Taxes are always a little daunting, but landlords have a heavier lift than the typical tax payer - and it can be especially distressing for new landlords. To help ease the burden of this fiscal responsibility, here are a few things to keep in mind.
As a landlord, you can use one of two accounting methods: cash-basis method or accrual method. It's important to understand which method you use so you can accurately report income and expenses on your taxes. The cash-basis method tracks when money comes into or goes out of your accounts, no matter when that money is technically due or technically owed. The accrual method, on the other hand, tracks when something is technically earned or technically owed, not when it actually changes hands.
To solidify these concepts, here are some examples. Let's say you have a tenant who generally pays rent on time, but they miss a month. In the cash-basis method, you’d only count income when this tenant pays you. With the accrual method, you count income when you earn it - so the first of each month if that’s your rent due date. For expenses, let’s say you have a vendor who takes care of the grounds on your property, and for one reason or another, you didn’t pay the company on the due date. With the cash-basis method, you wouldn’t count this as an expense until you actually pay the company, while with the accrual method, you would count this on your books as soon as the company earned the money and no matter when you pay it.
Both accounting methods have pros and cons: The accrual method helps you see clearly the long-term health of your business while the cash-basis method is simpler and does a better job of tracking actual cash flow, ultimately helping you better see where your business is in the moment. Most small business owners use the cash-basis method for these reasons as well as for the money advantages that come along with this method of accounting. Technically, if you're an "active participant" in your business - and all DIY landlords are - the Internal Revenue Service (IRS) considers you a small business, which means you can use up to $25,000 in losses toward your normal income, making the cash-basis method a win.
Related: Real Estate Accounting: Property Financial Management Tips You Need To Know
Constructive Receipt of Income
If you use the cash-basis method, to stay on the good side of the IRS, you’ll want to follow the constructive receipt concept. It’s a small but important construct that factors into how you need to report your rental income and expenses. This accounting principle means you must count money as an expense when your creditor has control over it and money as income when you have control over it - even if the money technically hasn’t shown up in or been removed from your account. For instance, if your tenant writes you a check at the end of December and you don’t cash it until the beginning of January, you must count it as income in December because that’s when you received control over the money. On the other hand, if a check bounces, you didn’t technically have control over the money, so you should not count the money as received.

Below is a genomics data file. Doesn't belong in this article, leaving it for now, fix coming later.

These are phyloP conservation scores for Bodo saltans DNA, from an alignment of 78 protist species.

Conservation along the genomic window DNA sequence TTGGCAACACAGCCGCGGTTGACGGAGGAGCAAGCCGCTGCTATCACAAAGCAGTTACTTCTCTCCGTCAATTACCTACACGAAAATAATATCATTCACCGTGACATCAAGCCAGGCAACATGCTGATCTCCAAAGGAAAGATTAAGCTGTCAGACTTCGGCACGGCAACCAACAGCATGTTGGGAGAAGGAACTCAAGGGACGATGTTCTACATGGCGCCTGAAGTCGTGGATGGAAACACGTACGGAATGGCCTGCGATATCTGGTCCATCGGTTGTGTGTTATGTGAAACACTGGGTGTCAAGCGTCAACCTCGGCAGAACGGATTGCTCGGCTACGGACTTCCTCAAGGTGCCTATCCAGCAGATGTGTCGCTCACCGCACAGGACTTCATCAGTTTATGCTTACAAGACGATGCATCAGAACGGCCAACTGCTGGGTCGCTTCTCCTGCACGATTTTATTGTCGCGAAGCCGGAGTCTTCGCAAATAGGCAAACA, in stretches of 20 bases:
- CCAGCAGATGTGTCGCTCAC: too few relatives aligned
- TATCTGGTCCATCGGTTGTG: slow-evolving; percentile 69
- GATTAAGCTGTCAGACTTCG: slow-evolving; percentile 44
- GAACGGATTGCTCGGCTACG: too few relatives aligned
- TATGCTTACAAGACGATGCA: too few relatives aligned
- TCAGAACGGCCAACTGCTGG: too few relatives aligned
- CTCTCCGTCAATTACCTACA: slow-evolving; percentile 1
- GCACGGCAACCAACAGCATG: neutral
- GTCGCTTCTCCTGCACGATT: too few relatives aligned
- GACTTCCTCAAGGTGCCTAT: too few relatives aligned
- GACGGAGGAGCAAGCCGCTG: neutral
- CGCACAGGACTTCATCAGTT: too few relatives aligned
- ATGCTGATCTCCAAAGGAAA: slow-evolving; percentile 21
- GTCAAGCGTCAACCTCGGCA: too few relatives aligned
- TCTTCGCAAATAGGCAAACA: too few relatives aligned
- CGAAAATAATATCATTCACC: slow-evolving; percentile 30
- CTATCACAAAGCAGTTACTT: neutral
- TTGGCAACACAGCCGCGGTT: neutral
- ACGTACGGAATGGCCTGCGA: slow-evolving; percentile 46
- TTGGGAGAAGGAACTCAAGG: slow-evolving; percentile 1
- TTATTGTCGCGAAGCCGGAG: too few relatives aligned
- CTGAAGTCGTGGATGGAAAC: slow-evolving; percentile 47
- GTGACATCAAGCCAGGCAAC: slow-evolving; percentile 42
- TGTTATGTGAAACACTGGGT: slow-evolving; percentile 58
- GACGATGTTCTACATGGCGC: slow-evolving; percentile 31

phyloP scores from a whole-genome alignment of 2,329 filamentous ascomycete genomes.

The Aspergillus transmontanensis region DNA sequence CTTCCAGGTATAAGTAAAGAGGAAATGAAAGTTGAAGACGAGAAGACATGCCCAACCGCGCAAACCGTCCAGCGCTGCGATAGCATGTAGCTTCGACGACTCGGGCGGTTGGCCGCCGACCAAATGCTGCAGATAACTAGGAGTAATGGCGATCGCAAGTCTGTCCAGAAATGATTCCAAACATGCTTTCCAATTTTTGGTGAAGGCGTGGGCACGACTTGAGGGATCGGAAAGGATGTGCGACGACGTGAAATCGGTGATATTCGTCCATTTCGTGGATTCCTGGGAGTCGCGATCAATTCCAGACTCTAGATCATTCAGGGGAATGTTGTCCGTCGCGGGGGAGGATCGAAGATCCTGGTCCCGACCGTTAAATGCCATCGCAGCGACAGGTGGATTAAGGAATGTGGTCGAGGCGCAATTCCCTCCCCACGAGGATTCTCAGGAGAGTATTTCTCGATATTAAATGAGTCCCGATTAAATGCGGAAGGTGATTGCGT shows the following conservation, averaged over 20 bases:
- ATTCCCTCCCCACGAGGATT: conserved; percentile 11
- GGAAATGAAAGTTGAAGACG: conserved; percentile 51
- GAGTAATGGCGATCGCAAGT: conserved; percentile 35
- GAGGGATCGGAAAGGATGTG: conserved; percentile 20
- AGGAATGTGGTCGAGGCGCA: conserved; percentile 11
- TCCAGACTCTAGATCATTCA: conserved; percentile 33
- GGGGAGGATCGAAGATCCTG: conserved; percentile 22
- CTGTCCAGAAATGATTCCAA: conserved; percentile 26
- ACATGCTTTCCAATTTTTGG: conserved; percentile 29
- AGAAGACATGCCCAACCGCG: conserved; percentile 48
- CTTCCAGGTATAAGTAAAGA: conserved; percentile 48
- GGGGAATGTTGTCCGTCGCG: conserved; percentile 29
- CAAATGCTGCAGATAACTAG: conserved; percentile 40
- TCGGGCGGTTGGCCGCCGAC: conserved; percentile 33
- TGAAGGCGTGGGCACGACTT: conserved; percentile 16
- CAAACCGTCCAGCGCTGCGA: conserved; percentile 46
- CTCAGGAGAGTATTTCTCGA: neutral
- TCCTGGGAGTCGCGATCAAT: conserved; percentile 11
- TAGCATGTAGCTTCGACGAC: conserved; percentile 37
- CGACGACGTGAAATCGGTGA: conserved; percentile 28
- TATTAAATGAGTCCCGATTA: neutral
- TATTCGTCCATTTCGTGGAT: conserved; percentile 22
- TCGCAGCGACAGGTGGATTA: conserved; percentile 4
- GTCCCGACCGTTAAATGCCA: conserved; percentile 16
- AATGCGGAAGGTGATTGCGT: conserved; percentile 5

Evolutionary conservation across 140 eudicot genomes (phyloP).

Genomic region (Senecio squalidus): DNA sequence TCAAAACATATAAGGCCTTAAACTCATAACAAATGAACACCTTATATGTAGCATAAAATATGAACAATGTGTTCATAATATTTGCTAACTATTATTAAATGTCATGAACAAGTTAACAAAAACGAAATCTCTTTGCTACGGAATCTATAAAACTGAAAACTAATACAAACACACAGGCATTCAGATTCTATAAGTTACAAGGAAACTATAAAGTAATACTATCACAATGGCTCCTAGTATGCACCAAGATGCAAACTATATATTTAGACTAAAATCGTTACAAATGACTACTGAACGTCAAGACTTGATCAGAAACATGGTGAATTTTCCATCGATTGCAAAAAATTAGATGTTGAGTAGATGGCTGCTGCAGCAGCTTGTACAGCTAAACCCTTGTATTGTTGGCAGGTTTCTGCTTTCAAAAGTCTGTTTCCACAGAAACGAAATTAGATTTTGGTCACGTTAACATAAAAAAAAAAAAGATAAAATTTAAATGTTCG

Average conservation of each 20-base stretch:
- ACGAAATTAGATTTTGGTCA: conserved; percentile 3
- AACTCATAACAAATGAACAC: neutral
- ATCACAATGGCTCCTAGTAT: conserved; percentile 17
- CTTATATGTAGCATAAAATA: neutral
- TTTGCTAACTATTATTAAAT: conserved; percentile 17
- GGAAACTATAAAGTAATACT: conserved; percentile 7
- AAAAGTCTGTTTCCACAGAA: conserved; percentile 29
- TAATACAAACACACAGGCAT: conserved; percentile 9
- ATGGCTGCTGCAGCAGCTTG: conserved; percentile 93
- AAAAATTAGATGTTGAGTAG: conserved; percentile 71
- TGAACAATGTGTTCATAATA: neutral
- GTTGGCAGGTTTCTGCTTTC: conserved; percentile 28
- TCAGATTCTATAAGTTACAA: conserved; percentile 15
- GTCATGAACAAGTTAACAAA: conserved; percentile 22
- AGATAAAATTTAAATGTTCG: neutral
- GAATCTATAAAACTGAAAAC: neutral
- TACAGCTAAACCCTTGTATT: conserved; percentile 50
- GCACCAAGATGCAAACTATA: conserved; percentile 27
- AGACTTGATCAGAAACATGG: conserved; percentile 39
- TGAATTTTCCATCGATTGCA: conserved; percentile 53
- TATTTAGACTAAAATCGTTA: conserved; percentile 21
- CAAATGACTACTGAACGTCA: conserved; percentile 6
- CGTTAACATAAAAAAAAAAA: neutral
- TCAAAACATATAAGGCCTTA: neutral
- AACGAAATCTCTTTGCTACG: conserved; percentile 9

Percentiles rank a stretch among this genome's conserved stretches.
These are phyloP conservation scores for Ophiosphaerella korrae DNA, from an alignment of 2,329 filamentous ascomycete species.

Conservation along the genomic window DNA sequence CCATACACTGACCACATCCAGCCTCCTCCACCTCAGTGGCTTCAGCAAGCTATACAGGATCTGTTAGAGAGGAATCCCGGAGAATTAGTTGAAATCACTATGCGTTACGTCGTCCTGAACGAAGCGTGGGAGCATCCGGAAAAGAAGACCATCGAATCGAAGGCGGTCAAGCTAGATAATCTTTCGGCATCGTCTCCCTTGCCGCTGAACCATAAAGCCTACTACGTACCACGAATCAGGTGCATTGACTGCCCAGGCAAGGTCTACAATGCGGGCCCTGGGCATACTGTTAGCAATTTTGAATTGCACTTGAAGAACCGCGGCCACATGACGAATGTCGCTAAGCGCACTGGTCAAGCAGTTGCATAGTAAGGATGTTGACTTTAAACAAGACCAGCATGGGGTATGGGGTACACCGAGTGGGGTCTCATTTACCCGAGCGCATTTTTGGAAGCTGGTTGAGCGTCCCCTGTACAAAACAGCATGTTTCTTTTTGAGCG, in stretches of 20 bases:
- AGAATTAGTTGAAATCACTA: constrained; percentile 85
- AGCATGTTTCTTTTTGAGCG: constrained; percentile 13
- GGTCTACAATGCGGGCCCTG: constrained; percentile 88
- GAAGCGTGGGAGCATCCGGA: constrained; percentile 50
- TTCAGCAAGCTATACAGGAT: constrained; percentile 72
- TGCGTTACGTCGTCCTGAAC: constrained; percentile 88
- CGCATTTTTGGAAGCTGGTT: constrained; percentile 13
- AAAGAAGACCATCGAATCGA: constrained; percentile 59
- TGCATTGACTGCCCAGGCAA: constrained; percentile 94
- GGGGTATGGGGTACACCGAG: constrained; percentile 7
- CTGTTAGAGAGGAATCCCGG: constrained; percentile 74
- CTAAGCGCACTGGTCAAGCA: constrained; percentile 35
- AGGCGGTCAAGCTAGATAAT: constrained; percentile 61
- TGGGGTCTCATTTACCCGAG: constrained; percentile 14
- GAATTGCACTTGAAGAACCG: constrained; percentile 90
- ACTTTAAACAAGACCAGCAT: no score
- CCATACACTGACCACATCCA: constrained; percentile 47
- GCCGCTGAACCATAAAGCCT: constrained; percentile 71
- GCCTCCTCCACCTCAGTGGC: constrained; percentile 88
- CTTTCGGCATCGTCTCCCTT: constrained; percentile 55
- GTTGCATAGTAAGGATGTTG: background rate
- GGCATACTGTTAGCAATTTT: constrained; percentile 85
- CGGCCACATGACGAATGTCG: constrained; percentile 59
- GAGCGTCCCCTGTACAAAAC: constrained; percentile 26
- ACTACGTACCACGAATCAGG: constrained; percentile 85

How you report security deposits depends on how you treat them. Some landlords intend to use security deposits as a tenant’s last month of rent. If this applies to you, count the security deposit as income when the tenant gives you the money. If you plan to return your tenant’s security deposit after he or she completes the rental term, don’t count it as income when you receive it. On the other hand, if you have to keep part or all of the security deposit because your tenant causes damage to your property, count it as income when you take the money from the security deposit.
Related: Top 4 Small Landlords Success Accounting Tips: Guide to Rental Property Accounting
From the information we’ve shared above, you can see why it’s essential to keep detailed accounting records. When accounting specifics are recorded properly and up to date, it eases the stress of filing taxes. Taking advantage of TenantCloud’s accounting software can make your life much easier at tax time and beyond. Not only does it help you keep track of all your accounting records for ease filing, it also lets you switch between the cash-basis and accrual methods for easy viewing all year long—allowing you the benefits of using both methods: understanding the long-term health of your business and how your business is doing right now.
What other tips do you have for landlords at tax time? Leave a comment below. We’d love to hear your thoughts or pieces of advice on this topic.